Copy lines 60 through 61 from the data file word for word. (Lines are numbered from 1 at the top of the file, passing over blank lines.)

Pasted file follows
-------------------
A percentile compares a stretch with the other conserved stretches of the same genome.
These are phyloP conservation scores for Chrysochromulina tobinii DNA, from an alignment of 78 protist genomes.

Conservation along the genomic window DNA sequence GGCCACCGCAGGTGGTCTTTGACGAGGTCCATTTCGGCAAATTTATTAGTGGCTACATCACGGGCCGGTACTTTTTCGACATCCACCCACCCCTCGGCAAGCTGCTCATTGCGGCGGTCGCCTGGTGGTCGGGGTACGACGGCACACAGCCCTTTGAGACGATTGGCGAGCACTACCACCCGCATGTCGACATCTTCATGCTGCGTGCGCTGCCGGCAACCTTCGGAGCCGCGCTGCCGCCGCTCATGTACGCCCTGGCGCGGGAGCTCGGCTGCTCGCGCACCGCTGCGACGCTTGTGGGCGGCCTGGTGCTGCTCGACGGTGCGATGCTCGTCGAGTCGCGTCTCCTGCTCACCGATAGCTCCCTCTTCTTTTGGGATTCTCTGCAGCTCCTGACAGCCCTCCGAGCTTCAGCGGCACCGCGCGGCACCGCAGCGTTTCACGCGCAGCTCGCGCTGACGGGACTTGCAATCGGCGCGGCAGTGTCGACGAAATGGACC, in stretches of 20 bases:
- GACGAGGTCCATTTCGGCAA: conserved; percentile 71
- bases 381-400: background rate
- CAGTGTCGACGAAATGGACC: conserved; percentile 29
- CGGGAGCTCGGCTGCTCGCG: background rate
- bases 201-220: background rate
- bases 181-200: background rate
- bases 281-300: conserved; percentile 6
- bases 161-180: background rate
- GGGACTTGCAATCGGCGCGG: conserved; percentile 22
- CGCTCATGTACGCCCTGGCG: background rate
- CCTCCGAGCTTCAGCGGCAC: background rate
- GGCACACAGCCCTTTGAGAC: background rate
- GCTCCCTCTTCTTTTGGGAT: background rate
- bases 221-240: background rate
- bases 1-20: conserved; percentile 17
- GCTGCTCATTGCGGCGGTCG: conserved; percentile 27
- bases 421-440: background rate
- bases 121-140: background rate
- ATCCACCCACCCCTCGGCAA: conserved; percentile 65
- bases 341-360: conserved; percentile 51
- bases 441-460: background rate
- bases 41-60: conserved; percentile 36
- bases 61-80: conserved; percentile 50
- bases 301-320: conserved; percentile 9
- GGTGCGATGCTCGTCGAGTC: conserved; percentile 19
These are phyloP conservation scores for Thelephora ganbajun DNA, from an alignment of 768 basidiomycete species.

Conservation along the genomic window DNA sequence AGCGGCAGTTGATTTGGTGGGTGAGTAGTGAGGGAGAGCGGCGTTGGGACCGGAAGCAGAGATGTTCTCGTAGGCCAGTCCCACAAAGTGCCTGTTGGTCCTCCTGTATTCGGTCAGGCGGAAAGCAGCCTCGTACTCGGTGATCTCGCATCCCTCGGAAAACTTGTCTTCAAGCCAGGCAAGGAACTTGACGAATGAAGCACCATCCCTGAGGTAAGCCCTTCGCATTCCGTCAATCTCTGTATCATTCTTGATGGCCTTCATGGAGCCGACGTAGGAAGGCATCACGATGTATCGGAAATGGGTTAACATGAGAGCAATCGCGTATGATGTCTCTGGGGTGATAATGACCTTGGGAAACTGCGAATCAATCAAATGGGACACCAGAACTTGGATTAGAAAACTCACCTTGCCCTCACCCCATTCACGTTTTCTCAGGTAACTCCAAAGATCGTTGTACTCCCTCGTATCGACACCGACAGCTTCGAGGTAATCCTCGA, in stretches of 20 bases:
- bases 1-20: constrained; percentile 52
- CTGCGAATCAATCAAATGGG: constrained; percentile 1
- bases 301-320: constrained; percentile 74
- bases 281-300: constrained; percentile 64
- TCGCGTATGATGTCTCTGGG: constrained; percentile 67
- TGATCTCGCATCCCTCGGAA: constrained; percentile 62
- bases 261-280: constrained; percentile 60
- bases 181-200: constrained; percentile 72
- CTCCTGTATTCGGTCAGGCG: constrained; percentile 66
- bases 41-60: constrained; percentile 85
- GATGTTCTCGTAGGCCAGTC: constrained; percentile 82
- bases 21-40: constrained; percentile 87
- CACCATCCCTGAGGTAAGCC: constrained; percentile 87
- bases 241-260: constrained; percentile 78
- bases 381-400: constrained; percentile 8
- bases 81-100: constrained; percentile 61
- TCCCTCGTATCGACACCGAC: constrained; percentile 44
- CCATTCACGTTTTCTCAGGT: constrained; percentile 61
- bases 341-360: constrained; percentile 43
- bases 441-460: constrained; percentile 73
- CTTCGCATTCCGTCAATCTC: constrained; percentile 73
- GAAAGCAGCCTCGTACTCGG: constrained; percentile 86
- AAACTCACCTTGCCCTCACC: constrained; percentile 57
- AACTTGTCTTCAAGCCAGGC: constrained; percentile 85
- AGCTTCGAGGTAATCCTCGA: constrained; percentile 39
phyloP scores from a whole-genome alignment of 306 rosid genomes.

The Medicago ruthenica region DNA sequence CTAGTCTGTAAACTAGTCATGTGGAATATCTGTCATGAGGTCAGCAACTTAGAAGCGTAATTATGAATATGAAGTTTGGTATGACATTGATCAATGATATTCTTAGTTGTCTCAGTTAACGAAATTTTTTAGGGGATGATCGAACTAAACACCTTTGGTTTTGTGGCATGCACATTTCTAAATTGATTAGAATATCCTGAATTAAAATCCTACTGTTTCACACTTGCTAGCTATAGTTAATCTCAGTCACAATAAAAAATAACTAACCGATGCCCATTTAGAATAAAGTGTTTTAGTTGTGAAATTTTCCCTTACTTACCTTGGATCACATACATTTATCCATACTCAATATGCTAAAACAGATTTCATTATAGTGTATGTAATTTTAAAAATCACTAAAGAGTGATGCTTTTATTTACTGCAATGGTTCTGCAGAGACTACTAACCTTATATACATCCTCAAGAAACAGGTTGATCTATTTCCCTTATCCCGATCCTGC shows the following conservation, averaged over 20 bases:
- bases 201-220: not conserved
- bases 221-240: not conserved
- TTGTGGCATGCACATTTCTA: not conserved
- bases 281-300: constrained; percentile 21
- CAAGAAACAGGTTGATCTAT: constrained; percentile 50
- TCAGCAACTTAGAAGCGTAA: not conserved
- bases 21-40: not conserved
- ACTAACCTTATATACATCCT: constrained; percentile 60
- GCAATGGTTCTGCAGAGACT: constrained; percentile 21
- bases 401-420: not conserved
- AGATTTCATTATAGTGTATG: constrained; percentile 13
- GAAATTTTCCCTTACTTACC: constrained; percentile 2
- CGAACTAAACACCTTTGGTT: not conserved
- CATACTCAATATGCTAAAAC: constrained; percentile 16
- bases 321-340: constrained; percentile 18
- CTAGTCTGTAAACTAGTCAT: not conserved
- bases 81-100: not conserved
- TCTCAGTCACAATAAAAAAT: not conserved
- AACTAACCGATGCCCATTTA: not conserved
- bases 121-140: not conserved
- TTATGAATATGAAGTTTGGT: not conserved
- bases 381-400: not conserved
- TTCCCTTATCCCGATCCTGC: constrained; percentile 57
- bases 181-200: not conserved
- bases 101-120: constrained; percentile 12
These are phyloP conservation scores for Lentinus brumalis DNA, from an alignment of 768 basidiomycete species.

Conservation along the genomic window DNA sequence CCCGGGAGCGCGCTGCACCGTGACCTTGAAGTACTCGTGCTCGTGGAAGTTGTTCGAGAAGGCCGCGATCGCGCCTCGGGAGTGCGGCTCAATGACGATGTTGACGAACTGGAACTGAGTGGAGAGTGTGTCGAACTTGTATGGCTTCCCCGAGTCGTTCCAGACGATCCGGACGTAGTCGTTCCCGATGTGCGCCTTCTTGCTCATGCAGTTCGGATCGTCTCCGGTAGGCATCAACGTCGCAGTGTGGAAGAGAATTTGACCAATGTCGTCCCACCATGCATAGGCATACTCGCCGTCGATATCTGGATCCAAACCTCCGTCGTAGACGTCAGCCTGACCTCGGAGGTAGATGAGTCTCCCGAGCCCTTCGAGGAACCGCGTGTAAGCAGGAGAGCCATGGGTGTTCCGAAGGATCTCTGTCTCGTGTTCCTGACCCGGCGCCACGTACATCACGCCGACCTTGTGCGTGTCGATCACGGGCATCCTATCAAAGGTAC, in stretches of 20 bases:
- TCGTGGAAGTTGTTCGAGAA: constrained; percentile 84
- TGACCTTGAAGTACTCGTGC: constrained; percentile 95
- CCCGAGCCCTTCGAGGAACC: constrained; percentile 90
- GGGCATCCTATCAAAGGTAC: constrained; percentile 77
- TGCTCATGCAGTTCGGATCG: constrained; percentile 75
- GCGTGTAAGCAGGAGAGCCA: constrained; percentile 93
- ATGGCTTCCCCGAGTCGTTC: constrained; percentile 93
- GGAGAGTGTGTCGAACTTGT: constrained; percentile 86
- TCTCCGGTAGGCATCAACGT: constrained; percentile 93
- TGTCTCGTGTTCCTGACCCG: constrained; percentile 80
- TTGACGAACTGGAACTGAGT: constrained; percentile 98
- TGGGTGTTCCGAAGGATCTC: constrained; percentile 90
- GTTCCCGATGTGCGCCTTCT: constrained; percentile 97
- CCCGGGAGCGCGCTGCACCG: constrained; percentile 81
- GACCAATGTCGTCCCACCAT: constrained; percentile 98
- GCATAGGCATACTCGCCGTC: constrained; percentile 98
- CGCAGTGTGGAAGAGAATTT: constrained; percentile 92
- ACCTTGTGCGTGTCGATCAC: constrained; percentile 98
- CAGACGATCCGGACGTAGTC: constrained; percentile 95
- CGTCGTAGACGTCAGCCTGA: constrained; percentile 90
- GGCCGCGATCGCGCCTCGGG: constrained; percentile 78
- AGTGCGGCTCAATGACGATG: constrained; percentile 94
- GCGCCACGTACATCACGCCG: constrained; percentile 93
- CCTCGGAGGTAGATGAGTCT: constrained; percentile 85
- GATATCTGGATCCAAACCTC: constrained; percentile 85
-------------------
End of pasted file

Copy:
- TTGTGGCATGCACATTTCTA: not conserved
- bases 281-300: constrained; percentile 21